And if they do get a payrise (really, you should be paid according to your work, not paid according to how badly you can mess up everyone's schedules while you wander down london with a few pickets and catchy slogans), what's to stop them striking again next week when they decide they have an inaliable right to free chocolate biscuits or whatever? Royal Mail cannot actually win, and we the public certainly can't.
Meanwhile i wait in lisbon for those important documents to be posted from home, which have been paid to go first class and which probably won't get here until it's too late. And my sympathy for the postal workers, which could never have been described as ardent, has disappeared entirely.
Current Mood: aggravated
October 5th, 2007
The Associação de Loucos e Sonhadores, aka Association of Madmen and Dreamers, is
But that's just my humble opinion.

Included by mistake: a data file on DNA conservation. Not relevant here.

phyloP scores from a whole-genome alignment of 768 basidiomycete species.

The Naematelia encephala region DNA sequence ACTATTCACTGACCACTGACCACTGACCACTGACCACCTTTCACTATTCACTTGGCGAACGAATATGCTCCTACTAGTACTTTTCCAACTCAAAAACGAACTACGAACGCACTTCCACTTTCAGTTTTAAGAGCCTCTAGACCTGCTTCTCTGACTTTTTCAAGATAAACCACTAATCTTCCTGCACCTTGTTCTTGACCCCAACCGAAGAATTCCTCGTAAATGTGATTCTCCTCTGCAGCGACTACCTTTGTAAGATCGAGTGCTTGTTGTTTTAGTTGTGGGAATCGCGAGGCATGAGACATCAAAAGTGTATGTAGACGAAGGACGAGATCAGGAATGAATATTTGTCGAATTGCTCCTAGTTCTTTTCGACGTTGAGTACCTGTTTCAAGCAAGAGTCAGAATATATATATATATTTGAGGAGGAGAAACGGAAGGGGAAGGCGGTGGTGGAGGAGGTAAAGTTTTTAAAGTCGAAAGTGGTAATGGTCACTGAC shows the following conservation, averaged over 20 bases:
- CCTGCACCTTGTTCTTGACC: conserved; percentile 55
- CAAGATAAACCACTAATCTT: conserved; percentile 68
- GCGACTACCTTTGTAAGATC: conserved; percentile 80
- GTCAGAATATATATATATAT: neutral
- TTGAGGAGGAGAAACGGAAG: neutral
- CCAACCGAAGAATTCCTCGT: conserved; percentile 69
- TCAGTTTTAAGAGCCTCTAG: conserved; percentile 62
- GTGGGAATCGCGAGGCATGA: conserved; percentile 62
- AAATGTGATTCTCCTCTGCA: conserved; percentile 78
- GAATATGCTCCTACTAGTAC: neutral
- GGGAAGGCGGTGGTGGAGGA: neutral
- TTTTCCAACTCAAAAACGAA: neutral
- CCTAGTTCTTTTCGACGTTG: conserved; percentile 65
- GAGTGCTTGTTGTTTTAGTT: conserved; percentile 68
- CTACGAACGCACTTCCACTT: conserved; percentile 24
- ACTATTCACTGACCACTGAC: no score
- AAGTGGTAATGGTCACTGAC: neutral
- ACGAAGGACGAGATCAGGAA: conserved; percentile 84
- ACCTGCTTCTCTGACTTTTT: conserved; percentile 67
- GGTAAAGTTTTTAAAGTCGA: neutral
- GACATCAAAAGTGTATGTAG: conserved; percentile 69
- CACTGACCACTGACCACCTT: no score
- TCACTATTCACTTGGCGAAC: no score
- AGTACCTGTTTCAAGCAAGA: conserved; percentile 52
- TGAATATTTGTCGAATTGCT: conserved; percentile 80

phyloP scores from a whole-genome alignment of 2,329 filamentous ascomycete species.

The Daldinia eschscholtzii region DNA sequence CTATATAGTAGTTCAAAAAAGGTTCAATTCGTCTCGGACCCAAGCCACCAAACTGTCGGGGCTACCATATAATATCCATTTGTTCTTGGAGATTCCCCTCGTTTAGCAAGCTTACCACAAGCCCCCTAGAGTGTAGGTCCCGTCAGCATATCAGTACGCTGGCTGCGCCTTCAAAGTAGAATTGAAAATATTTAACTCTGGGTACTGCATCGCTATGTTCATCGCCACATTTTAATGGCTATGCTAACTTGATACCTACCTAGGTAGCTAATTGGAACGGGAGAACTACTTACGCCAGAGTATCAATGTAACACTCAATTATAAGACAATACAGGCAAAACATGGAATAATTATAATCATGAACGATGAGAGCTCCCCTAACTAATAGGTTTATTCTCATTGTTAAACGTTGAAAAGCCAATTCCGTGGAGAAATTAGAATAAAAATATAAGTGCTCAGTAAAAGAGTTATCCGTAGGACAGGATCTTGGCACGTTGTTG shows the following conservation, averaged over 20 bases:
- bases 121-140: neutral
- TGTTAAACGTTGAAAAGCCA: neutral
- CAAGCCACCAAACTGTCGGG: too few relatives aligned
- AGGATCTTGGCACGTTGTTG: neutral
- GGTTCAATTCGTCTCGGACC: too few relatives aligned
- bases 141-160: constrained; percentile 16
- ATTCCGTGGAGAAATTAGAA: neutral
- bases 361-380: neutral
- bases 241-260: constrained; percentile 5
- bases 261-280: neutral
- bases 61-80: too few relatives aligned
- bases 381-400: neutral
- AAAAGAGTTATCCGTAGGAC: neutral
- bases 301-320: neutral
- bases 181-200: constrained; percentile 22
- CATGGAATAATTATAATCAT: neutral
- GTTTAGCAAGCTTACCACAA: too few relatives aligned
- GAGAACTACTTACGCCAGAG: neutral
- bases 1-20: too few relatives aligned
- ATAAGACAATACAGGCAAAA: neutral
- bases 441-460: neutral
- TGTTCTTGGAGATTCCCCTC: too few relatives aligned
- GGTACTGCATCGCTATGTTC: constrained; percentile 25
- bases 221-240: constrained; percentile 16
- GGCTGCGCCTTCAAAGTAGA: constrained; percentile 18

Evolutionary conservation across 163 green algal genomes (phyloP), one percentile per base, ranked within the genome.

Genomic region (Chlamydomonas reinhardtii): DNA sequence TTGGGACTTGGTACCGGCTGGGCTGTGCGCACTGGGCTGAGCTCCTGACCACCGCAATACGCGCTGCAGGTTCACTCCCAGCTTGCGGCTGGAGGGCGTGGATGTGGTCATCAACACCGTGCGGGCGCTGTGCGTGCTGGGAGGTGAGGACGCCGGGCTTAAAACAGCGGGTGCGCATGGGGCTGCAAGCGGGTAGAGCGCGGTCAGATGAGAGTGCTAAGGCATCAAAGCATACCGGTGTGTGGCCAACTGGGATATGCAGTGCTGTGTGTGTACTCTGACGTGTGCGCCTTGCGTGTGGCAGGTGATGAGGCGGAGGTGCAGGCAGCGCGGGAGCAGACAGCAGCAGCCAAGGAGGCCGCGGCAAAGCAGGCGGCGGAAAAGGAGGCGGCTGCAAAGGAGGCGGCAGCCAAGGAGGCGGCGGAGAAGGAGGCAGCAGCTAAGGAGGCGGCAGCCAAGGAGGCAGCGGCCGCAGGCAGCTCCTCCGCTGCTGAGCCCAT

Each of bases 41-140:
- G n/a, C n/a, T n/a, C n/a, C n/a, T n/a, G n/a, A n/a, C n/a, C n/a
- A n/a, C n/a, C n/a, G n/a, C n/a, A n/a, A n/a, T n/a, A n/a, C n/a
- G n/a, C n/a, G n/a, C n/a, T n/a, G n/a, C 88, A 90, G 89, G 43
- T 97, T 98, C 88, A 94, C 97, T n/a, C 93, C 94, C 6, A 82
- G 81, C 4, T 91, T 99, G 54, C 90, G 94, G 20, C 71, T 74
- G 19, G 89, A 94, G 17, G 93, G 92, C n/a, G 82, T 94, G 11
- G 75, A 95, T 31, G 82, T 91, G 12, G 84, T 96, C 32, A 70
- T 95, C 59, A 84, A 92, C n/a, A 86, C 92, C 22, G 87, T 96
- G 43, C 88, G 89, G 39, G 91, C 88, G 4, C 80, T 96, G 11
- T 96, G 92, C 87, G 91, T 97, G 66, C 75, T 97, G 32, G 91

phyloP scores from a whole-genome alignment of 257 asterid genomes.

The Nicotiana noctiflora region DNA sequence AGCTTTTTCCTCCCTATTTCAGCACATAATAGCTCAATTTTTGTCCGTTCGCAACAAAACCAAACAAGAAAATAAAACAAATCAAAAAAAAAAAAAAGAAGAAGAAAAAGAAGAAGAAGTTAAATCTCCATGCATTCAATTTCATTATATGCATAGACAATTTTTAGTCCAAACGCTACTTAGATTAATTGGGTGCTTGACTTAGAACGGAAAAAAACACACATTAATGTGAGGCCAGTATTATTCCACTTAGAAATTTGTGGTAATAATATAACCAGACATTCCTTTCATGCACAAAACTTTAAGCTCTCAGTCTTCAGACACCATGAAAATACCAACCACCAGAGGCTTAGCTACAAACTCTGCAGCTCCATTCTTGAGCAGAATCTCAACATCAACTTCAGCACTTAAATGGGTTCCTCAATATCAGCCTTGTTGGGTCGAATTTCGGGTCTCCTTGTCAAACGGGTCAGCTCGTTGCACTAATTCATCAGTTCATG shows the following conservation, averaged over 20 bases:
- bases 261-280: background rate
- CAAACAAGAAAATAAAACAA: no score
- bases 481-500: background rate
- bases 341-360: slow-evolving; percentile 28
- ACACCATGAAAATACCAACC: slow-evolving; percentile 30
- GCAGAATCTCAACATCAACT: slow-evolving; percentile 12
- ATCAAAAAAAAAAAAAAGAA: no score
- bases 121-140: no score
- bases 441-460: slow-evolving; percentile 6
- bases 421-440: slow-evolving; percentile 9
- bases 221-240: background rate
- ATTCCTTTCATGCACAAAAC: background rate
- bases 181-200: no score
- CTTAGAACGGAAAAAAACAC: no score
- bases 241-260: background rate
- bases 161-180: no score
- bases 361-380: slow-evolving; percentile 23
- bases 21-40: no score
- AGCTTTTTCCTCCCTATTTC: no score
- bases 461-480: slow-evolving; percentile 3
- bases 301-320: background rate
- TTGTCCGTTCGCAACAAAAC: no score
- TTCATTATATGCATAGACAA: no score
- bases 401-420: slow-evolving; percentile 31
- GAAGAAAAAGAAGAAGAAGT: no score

Current Mood: chipper
Current Music: Spandau Ballet, for some reason
September 22nd, 2007
|12:23 pm - A Mid-September Night's Dream. With no faeries.|
Had a wonderful night last night. Drank lots fo normalish alcohol, then came home and ate NO CHEESE at all.
Then I went to bed and dreamed that (Ashley? Girl from middle school called Arron?) and I were being chased around a shopping centre by a homicidal, cunning and wry gorilla with magic powers and super-gorilla strength, which for some reason made me think of the giant evil bunny in Donnie Darko.
For this I am going to blame Mat, Jennie, and Cadbury's. Twas a very strange dream.
Current Mood: still a bit drunk
Current Music: Elliott Smith. Of coure.